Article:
So here we are: The LORD God, in the words of scripture, is sitting there revealed to anyone who would but read. We have been given the story, and we have but to have faith in it, and do as it tells us. But if words come from God, well, lying came from the serpent. And the words of scripture: well, God spoke them through the mouths and pens of men. Thus we are presented with a paradox: the truth is not only out there, it is right out in the open; but being words, we cannot of ourselves sift it from all the untruths and misapprehensions and outright frauds that pretend to tell us the fundamental truths of the cosmos. Thus, when we turn away from written revelation and conduct our own search, we like as not end up at an idol of our own construction, having forgotten the God once shown.

But we have more than word; we have sacrament. Jesus said, “do this in remembrance of me”; but he also said, “this is my body”, and “this cup is the new covenant in my blood.” And while many have argued through the years that these words are purely symbolic, that is not what the church as a whole has taught, and this is not what this church has taught. Broken bread and poured wine are not merely token; Jesus is really present, in a mystery whose explanation is beside the point. We eat and drink, and Jesus becomes part of us, in reality. Likewise, in baptism we are bathed in Jesus' death and resurrection, not just in play-acting, but in a truth which is beyond mere materialism. And all this is carried out in the Church, that great and sacred mystery, in which the words and sacraments are handed down, from one generation to another. We remember, because the church remembers—because we remember. We remember the holy story, and we repeat it again, and thus it is passed along, the most fundamental ministry and evangelism there is. The truth is not found; it has revealed itself, and that revelation must be told, and must be partaken of in the rites of the church.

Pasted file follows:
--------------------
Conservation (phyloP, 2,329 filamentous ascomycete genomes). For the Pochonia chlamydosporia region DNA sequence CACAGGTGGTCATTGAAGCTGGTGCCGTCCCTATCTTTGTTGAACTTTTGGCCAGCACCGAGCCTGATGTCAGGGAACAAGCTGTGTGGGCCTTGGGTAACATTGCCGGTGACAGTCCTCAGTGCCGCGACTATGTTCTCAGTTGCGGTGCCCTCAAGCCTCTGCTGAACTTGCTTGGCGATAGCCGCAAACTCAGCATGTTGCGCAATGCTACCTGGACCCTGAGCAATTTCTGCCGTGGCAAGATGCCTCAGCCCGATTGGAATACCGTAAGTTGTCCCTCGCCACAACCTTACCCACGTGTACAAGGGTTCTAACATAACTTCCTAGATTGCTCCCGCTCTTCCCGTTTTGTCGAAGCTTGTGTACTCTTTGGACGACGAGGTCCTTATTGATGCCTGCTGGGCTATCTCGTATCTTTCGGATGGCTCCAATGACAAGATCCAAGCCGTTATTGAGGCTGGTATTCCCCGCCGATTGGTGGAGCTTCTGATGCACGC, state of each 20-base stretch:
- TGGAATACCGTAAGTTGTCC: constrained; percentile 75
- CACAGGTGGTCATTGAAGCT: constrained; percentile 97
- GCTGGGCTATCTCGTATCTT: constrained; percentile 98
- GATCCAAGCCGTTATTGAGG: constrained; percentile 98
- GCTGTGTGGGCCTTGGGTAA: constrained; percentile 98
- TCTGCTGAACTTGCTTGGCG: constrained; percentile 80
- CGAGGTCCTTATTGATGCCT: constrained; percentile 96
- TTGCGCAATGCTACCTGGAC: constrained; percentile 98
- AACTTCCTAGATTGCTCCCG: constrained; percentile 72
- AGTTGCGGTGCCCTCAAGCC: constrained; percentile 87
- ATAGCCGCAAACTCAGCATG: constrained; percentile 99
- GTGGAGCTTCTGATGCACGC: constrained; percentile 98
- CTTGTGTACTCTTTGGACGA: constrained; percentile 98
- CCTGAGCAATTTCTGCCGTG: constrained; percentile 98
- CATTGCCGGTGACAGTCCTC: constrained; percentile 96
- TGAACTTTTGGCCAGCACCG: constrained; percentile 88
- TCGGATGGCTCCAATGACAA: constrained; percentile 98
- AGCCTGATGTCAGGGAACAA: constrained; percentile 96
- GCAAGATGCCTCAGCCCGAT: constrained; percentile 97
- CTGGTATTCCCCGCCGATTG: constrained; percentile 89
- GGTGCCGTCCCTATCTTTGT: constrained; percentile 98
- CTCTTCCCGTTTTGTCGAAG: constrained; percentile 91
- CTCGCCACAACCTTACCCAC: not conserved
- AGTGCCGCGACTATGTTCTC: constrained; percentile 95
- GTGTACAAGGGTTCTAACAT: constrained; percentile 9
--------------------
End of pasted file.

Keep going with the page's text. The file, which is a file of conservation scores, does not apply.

And thus anamnesis: remembrance. To remain the people of God, we must remember that we are the people of God, and we must tell the story anew. Otherwise the gospel, the good news, dies as we die, and the vine of which we are the branches fails to grow. In this age of studied skepticism and contempt for authority, this is a very hard thing, since after all, our telling is but the latest in a long chain of speakings, and who will believe what he has not seen?

And yet, in so believing, we are blessed. And therefore in telling, we are the more blessed. Jesus commanded the disciples to love one another; and if our love for the world leads us to tell the sacred story to those who have not heard it, our love for each other must manifest itself in our mutual encouragement, in the repetition of the gospel, that it not be forgotten. Let no one be a stumbling block to another's faith; let us recollect together the holy Word which is within us and which binds us into the church. Let us, in remembrance of him who died for us and rose again, break the bread, drink the cup, and repeat the story of salvation as we await the day of his coming, when the story will be fulfilled and we will see the truth, face to face, world without end. AMEN.